Getting the Job You Want After 50 For Dummies
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A great interview is essential to landing that job you are seeking. You may want to consider asking a few questions to keep the interview headed for a successful end. Here are ten questions to consider asking and to spark your own imagination to come up with additional questions.

  • Why did you choose this company? The answer to this question helps you size up the company from the perspective of someone who works there. Variations of this question include “What challenges make you excited to come to work each day?” and “What do you like the most about working here?” These questions let somebody see that you’re genuinely attracted to the job and decide whether the company is a good fit for you.

  • How would I exceed your expectations on a short-term basis, say in the first 30 to 60 days on the job? This is a great question, because it conveys your eagerness to start and your commitment to serving the organization’s needs while providing you with insight into the tasks and challenges you’ll be facing if you get the job.

  • What qualities do your very best employees have in common? Again, this question expresses your desire to take the position only if it’s in the best interest of the organization, while the answer gives you a clear idea of what you’ll need to do to succeed as an employee.

  • Is there anything about me, my skills, or my background that you would like me to clarify? This question shows that you want the company to make a well-informed hiring decision, plus it gives you the opportunity to talk about your skills and other qualities you bring to the table that may not have been mentioned yet.

  • Does the company encourage entrepreneurship? An increasing number of companies large and small are offering workers the freedom, flexibility, and resources to work as an entrepreneur within the organization. The buzzword for it: intrapreneurship. An employer or manager who creates a work environment that encourages and supports entrepreneurial culture and opportunities for work on projects outside your direct responsibility can make a huge difference in your happiness at work.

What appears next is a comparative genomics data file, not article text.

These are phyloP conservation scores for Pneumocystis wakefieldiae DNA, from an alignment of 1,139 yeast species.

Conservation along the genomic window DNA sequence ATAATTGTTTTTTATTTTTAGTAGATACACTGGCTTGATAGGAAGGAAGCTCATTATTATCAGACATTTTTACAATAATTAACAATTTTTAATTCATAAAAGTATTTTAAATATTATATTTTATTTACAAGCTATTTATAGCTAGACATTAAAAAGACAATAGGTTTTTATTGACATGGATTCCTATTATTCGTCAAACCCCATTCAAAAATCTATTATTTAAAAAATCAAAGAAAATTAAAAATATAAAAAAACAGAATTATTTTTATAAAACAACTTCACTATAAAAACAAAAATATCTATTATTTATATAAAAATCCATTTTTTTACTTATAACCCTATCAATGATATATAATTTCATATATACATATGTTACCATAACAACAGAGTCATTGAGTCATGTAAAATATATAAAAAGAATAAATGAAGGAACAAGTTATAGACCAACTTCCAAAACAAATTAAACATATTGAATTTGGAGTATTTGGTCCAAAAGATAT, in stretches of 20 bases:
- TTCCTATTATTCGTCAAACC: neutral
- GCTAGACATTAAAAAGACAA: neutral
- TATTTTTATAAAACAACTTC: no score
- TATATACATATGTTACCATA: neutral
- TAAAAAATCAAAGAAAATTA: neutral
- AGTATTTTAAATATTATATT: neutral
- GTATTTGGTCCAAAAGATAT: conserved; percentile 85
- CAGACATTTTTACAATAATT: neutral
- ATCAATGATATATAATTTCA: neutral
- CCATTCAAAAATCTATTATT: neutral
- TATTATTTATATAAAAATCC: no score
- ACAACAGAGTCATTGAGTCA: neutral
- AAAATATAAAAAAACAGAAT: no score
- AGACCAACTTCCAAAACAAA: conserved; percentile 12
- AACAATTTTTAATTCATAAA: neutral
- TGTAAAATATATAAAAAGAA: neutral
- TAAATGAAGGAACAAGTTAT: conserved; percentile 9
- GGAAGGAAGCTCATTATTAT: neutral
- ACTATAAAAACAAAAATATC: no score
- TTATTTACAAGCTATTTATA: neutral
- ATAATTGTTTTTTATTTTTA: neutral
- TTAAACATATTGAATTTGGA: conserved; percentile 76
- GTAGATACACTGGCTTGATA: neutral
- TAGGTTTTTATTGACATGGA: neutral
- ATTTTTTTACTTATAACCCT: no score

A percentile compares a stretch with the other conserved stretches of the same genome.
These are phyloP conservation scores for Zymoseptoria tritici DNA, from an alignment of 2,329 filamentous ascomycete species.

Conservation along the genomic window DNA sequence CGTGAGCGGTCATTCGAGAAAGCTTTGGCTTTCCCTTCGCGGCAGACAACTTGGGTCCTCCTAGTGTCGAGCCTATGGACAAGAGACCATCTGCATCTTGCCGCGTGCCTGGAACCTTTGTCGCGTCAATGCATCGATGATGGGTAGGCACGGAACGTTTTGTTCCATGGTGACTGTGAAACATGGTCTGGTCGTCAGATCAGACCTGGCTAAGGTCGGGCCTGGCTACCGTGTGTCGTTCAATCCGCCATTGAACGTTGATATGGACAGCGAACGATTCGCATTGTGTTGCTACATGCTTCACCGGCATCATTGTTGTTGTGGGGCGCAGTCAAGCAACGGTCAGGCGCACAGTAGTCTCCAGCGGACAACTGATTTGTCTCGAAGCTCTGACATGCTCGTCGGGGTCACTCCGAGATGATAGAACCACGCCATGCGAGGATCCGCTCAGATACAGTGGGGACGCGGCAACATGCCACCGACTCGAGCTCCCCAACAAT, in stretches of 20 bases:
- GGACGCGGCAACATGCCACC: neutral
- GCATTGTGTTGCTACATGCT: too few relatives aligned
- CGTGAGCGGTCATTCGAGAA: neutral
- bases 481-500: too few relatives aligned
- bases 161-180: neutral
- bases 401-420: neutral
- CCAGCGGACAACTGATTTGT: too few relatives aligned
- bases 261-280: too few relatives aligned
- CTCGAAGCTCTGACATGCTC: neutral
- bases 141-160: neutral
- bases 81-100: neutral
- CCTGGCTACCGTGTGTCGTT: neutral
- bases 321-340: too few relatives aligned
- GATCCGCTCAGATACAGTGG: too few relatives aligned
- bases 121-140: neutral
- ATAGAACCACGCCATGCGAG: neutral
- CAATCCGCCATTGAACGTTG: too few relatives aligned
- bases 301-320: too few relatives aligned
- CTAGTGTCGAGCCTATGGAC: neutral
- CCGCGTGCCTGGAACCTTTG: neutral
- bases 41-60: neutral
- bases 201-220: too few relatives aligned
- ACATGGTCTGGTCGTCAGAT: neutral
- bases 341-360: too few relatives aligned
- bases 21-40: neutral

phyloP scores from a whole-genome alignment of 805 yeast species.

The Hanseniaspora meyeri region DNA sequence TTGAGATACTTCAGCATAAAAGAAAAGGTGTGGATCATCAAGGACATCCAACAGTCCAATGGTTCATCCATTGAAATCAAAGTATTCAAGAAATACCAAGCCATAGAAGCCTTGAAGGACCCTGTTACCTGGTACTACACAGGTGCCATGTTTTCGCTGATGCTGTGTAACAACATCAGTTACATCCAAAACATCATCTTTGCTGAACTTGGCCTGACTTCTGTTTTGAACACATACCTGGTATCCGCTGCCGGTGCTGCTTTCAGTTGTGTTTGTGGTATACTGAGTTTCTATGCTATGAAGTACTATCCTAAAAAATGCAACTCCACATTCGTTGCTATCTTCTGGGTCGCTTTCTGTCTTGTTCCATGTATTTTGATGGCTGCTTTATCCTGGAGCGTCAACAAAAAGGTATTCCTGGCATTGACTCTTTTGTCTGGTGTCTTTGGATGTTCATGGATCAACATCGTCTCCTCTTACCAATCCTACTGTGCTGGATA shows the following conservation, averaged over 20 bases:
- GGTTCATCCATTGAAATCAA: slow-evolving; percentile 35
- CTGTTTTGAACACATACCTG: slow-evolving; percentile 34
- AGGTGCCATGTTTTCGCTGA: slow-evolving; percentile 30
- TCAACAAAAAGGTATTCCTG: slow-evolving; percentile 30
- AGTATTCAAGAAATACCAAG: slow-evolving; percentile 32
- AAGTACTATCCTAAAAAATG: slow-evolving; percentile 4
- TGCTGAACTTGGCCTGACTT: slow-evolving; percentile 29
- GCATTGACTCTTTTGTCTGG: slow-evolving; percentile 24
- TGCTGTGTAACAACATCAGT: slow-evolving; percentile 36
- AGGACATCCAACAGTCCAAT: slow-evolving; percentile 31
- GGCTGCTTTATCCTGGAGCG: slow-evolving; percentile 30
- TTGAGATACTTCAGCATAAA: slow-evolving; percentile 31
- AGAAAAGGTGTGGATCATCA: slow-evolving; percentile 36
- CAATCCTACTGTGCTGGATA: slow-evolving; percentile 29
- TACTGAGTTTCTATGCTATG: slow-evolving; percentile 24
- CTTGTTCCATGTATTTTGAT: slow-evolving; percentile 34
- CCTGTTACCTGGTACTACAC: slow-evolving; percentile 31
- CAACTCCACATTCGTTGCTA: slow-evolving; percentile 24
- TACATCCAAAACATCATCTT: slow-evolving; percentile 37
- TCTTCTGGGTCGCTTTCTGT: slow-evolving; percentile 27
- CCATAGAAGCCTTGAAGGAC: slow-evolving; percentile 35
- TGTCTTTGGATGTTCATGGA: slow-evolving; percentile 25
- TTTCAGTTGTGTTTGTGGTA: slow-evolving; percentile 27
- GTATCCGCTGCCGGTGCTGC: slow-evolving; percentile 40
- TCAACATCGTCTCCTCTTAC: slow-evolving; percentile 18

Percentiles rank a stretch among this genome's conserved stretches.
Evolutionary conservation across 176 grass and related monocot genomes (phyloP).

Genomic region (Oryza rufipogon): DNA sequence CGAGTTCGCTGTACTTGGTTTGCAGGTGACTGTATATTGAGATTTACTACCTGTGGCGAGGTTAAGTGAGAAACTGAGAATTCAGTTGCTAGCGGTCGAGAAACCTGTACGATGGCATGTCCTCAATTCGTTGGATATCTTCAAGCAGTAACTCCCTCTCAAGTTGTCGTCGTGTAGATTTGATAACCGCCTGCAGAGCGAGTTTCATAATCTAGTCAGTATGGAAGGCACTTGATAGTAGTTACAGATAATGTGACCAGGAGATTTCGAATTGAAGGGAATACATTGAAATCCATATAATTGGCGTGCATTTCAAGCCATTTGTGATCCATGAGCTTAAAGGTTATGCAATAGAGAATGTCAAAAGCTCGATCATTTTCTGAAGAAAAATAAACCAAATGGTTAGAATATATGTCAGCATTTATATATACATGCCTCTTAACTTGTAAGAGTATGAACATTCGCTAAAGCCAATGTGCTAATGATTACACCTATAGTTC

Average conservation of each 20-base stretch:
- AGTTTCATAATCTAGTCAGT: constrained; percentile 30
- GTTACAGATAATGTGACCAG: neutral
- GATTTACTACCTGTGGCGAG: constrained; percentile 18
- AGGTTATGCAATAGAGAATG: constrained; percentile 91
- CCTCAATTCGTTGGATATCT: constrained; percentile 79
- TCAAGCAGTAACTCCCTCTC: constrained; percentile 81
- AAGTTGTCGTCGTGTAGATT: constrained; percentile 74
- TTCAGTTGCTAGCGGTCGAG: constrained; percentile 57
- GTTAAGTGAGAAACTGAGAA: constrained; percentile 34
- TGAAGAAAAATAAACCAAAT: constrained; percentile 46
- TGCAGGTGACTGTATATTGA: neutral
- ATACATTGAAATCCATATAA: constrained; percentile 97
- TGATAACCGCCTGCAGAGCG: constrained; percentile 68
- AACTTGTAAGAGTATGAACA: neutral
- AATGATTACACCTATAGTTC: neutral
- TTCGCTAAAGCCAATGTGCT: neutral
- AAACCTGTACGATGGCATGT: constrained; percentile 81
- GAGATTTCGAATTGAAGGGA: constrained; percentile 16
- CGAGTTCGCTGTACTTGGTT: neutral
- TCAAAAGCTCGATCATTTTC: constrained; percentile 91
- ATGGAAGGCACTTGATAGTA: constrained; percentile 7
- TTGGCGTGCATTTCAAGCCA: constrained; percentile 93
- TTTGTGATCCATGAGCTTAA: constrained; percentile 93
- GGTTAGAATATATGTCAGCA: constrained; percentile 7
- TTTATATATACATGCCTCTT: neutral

• What types of mentoring programs do you offer? You may go a step further and add that you enjoy mentoring younger workers, and you’ve also benefited from pairing up with a younger worker who reverse-mentors you — offering help with technology, social media, and so on. This shows you’re hip to the underlying perception of intergenerational tension in the workplace. It also demonstrates your willingness to work with younger coworkers. And it shows that you’re comfortable reporting to a boss who may be younger than you.

  • What’s the salary range for this position? Preface this question by saying that your interest in the position doesn’t revolve around money, but you would be interested in knowing what the range is.

    Expect a pause and then a ballpark figure. Try not to show delight or disappointment. This isn’t a time to negotiate or even to indicate whether the range is acceptable. Save that for the negotiating table, after you get a formal offer. If the interviewer deflects or struggles to answer, reply smoothly, without missing a beat, that you’re looking forward to learning more details when the interviewer is free to share them in your next discussion.

  • Is full-time the only option, or would you consider a contract or consulting arrangement? Ask this question only if you’re open to such an arrangement; otherwise, you may be giving a prospective employer a reason not to hire you for a permanent position. A contracting or consulting arrangement enables you to pursue your passion while perhaps avoiding some of the less attractive responsibilities of the position.

About This Article

This article is from the book:

About the book author:

Kerry Hannon ( is a nationally recognized authority on career transitions and retirement, a frequent TV and radio commentator, and author of numerous books, including Love Your Job (Wiley/AARP), What's Next? (Berkley Trade/AARP), and Great Jobs for Everyone 50+ (Wiley/AARP). Hannon is AARP's Jobs Expert and a regular contributor to The New York Times, Forbes, and Money magazine.

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